McGill-Queens University Press
For four decades Robert Evans has been Canada’s foremost health policy analyst and commentator, playing a leadership role in the development of both health economics and population health at home and internationally. An Undisciplined Economist collects Evans’ most important contributions and includes two new articles.
The topics addressed range widely, from the peculiar structure of the health care industry to the social determinants of the health of entire populations to the misleading role that economists have sometimes played in health policy debates. Written with Evans’ characteristic clarity, candour, and wit, these essays unabashedly expose health policy myths and the special interests that lie behind them. He refutes claims that public health insurance is unsustainable, that the health care costs of an aging population will bankrupt Canada, that user charges will make the health care system more efficient, and that health care is the most important determinant of a population’s health.
An Undisciplined Economist is a valuable collection for those familiar with Evans’ work, a lucid introduction for those new to the fields of health economics, health policy, and population health, and a fitting tribute to an outstanding scholar.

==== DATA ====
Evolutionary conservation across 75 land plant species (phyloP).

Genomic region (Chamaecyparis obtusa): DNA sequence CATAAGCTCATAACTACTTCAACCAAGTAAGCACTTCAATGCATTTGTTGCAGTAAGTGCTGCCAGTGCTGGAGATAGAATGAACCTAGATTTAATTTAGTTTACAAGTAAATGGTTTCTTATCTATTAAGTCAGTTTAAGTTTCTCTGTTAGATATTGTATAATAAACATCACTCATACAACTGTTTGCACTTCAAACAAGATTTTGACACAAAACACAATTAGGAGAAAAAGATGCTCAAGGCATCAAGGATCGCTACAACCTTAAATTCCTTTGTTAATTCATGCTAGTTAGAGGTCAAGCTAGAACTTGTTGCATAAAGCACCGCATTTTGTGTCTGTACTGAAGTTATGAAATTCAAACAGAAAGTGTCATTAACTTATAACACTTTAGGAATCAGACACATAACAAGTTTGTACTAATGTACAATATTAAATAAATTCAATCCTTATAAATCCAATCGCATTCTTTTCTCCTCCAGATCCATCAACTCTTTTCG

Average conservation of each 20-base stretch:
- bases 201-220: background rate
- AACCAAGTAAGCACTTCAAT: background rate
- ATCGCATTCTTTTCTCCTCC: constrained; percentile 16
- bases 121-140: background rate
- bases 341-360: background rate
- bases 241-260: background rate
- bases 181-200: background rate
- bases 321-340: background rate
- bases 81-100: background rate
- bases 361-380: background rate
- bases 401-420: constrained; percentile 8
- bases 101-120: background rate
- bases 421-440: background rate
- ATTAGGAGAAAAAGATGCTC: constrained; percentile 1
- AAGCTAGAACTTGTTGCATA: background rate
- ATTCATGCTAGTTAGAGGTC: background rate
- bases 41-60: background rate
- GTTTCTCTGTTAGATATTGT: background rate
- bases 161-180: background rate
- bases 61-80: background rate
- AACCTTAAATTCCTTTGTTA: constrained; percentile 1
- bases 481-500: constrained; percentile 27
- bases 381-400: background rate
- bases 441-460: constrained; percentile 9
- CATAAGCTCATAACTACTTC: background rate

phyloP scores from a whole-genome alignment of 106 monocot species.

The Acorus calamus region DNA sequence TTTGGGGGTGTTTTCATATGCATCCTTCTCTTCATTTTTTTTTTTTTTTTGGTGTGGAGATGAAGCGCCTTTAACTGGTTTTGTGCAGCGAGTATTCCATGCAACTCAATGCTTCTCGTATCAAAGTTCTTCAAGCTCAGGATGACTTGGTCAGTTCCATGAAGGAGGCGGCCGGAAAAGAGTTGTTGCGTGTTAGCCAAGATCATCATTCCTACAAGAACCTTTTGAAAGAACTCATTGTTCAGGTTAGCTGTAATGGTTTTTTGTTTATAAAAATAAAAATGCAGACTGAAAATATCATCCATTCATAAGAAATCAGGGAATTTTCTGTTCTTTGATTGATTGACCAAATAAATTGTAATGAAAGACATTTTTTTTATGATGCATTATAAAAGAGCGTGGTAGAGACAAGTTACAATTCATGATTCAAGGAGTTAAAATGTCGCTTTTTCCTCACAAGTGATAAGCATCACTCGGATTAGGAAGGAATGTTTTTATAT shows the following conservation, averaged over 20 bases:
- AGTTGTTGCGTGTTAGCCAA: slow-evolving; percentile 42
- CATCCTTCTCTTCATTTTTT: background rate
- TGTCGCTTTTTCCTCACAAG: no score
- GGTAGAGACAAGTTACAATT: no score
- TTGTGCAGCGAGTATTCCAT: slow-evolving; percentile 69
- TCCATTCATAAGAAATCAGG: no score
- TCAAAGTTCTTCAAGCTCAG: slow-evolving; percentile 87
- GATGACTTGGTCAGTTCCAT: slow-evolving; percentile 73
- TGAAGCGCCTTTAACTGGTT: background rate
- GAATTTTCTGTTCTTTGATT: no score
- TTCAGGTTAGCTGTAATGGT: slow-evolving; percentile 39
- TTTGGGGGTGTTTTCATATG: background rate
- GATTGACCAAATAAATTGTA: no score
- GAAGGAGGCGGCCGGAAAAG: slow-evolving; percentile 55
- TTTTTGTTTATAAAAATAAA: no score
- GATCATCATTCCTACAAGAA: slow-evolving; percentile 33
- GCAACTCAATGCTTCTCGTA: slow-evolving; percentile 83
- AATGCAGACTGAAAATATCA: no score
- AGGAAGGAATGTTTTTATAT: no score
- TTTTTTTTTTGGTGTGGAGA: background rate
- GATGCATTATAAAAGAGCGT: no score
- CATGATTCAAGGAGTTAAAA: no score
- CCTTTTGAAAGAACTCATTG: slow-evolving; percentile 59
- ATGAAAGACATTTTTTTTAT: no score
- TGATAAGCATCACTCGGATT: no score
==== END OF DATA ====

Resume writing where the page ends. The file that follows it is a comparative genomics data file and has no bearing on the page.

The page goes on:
Robert G. Evans is professor emeritus of economics and a founding member of the Centre for Health Services and Policy Research at the University of British Columbia.
Morris L. Barer is professor in the School of Population and Public Health and the Centre for Health Services and Policy Research at the University of British Columbia.
Greg L. Stoddart is professor emeritus of clinical epidemiology and biostatistics at McMaster University.
Kimberlyn M. McGrail is an associate professor in the School of Population and Public Health and the Centre for Health Services and Policy Research at the University of British Columbia.
Chris B. McLeod is assistant professor in the School of Population and Public Health at the University of British Columbia.